New Keypoint Intelligence–InfoTrends study dispels myths about Millennials and direct mail

Keypoint Intelligence–InfoTrends has launched a study designed to explore mail habits and preferences for the largest generation in the world. Much has been reported about the Millennial generation (born between 1982 and 2000) and its obsession with digital communications and screen time. While this obsession may be accurate, what does it really mean for print? The new study, Dispelling Myths About Millennials & Mail, will explore how Millennials align with and differ from other demographics when it comes to direct mail as a communications channel. The objective of the study is to dispel myths about Millennials and their supposed lack of interest in receiving magazines, catalogues, and other printed marketing communications by mail.

Kate Dunn.
Kate Dunn.

“Despite generalizations about Millennials’ preference for digital communication, our research indicates that print remains an important part of the mix,” said Kate Dunn, Director of the Business Development Service at Keypoint Intelligence–InfoTrends. “Our recent State of Marketing Communications study showed that 71% of Millennials look at most of the direct mail they receive, with 36% of those respondents believing that companies sending direct mail are more serious about winning their business. This is a topic that we as an industry must focus on, to help change perceptions in the marketplace,” she added. The research methodology will include:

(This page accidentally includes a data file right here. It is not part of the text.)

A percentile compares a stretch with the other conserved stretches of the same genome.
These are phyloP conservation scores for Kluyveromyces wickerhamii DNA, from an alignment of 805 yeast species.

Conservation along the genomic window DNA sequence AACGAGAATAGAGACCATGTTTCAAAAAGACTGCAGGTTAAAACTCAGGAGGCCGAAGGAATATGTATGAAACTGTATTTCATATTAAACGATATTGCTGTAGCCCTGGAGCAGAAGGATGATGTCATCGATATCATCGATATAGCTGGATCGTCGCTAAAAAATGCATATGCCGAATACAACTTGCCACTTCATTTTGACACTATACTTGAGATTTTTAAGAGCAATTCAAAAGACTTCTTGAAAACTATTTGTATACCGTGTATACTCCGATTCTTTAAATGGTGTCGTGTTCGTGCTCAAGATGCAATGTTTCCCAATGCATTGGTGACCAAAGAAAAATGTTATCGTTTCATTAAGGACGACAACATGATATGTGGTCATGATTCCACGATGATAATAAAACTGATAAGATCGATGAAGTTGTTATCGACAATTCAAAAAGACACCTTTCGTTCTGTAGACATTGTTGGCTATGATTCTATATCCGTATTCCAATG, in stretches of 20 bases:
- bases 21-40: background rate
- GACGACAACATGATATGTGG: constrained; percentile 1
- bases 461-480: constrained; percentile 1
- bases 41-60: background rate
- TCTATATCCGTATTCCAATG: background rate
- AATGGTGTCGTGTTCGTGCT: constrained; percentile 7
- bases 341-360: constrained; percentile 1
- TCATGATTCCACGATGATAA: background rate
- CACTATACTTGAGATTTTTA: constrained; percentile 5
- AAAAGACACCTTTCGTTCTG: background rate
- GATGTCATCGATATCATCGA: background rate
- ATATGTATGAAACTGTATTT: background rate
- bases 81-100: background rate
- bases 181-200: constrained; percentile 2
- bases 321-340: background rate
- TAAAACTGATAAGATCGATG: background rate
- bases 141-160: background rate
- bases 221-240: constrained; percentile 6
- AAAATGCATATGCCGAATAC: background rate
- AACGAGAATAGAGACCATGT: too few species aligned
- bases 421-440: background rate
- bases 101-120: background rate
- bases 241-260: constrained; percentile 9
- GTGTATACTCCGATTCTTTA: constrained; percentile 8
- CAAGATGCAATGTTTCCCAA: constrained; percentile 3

• Web-based surveys of 2,000 respondents in the U.S. (1,000 aged 18-34 and 1,000 aged 35+)
  • 25 in-depth phone interviews based in the U.S. (aged 18-34)
  • Secondary research consisting of previously-published research conducted as part of Keypoint Intelligence–InfoTrends’ ongoing analysis

Results of this study should be available this October. Subscribers will receive an executive summary with key findings and recommendations, research charts and PowerPoint summary slides, as well as Excel files with data cross-tabulation.

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Tony Curcio is the editor of Graphic Arts Magazine.